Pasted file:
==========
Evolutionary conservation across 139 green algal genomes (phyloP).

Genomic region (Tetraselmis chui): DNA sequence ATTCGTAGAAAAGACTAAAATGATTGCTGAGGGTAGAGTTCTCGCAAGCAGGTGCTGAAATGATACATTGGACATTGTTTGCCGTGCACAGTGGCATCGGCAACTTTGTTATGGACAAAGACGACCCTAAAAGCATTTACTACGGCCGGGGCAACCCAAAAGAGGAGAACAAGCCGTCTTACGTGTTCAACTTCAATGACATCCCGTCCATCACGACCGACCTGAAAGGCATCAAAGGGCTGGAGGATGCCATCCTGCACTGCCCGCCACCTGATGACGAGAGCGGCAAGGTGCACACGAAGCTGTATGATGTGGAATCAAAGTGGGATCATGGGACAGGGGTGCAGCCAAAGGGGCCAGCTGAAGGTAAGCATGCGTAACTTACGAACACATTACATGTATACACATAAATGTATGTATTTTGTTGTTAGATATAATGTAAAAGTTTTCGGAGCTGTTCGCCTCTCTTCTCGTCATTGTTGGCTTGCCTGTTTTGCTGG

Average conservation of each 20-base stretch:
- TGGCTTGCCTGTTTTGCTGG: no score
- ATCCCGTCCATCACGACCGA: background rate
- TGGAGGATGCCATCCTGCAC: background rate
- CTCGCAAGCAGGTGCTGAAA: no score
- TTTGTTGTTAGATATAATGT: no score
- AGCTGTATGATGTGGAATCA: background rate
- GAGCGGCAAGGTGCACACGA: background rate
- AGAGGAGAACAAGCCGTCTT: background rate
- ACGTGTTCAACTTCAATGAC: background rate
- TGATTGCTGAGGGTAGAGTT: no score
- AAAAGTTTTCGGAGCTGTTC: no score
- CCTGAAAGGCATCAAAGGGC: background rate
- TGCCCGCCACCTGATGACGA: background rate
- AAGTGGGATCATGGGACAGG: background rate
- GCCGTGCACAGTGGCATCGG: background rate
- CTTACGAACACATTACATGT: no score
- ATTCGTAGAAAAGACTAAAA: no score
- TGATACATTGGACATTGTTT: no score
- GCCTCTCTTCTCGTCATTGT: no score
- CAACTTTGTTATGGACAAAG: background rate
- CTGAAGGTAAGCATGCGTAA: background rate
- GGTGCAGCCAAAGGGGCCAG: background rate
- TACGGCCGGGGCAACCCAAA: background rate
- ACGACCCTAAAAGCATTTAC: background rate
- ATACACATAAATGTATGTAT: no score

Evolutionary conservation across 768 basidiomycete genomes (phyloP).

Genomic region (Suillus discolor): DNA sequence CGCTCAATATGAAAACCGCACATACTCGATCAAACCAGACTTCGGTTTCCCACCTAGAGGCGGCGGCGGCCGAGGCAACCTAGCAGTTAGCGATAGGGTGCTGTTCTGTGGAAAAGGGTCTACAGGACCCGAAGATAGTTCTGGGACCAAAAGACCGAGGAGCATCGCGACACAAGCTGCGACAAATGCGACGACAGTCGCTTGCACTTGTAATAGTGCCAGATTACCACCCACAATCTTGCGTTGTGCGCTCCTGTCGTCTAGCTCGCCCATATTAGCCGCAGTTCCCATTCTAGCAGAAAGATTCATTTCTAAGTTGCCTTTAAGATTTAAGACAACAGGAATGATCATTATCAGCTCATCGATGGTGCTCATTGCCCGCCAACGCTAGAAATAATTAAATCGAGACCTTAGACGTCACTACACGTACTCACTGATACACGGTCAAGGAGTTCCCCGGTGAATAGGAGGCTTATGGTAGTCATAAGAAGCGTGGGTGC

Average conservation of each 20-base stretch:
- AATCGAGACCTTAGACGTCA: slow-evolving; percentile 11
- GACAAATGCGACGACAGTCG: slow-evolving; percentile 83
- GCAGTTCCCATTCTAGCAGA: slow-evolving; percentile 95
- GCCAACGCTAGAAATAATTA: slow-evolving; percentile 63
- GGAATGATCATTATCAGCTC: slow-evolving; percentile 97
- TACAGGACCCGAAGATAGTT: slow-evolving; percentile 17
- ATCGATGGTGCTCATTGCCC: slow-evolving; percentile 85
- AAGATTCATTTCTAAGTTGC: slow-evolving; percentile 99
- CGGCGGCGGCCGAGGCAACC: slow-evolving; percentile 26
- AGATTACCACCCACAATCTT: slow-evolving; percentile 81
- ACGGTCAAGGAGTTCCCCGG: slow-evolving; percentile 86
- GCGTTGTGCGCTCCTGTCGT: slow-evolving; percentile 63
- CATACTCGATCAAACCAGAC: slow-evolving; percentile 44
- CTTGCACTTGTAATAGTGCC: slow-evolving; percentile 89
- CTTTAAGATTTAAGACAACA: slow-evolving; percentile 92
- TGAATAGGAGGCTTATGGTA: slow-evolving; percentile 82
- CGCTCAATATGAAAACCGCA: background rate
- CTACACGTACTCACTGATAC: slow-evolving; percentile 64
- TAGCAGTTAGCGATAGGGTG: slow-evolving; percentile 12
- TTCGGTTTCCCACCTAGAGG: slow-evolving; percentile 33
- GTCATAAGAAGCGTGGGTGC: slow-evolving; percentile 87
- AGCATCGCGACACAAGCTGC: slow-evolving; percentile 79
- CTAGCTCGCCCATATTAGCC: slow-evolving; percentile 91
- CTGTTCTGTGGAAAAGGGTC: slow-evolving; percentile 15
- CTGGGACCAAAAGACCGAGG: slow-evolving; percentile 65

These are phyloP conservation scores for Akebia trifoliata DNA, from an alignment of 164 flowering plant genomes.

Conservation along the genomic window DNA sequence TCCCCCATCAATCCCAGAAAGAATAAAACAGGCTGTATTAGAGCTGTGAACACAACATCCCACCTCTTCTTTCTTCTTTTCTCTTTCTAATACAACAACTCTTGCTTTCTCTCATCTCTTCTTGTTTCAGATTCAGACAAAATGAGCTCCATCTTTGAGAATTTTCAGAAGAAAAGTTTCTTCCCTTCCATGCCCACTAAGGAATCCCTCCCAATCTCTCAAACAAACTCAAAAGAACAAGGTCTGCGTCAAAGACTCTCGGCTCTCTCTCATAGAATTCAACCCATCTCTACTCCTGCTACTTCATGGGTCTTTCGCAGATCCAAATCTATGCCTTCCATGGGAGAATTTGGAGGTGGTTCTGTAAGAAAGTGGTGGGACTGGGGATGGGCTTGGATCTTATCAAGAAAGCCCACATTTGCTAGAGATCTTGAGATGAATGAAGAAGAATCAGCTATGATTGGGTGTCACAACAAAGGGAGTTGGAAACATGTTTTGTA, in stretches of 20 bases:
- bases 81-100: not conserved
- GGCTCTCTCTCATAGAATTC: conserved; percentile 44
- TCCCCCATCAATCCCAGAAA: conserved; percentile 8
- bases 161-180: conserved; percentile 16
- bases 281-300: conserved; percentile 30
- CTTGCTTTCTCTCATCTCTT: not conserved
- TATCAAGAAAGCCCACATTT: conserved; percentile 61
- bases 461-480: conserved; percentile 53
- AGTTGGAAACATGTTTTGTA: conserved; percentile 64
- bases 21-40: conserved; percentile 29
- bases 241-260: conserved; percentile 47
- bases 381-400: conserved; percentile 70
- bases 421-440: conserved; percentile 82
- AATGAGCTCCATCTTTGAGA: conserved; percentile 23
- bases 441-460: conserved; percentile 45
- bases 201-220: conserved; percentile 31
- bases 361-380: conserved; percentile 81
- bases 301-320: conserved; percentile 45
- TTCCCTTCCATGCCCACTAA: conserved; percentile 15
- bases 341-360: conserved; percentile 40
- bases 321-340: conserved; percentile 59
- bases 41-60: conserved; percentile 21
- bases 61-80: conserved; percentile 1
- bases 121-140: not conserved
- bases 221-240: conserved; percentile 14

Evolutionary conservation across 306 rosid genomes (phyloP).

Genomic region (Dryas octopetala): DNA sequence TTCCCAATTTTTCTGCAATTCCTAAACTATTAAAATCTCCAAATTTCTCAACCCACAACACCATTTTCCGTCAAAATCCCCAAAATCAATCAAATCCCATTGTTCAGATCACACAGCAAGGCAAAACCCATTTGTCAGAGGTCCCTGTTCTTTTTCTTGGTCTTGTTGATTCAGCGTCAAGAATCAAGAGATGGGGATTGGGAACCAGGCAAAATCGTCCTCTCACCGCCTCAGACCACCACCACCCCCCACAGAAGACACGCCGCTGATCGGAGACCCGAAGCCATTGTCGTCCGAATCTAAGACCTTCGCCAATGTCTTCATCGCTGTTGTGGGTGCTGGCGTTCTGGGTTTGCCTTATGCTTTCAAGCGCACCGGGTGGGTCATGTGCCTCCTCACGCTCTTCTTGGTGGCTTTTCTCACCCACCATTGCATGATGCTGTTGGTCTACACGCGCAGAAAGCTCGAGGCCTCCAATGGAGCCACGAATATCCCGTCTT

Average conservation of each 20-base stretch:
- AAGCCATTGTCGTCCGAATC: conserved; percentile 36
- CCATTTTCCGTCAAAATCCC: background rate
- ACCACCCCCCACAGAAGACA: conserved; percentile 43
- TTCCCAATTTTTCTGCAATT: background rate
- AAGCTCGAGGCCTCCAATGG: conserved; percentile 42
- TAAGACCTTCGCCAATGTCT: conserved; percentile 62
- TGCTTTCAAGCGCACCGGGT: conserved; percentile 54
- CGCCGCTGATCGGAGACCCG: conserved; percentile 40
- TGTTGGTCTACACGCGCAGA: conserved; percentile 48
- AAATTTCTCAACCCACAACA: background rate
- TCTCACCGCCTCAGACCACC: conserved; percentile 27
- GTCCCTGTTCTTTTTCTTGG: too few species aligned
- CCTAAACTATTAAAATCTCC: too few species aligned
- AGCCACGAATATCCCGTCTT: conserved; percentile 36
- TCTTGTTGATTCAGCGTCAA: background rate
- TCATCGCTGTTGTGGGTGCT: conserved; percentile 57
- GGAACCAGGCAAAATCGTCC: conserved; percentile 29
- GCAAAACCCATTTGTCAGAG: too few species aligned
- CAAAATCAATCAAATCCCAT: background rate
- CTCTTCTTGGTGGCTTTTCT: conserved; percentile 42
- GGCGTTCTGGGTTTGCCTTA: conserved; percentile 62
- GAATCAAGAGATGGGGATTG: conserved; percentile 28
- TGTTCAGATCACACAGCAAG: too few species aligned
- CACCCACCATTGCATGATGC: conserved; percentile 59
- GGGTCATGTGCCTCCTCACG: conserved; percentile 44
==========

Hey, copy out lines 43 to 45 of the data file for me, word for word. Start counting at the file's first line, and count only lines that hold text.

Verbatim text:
- GCGTTGTGCGCTCCTGTCGT: slow-evolving; percentile 63
- CATACTCGATCAAACCAGAC: slow-evolving; percentile 44
- CTTGCACTTGTAATAGTGCC: slow-evolving; percentile 89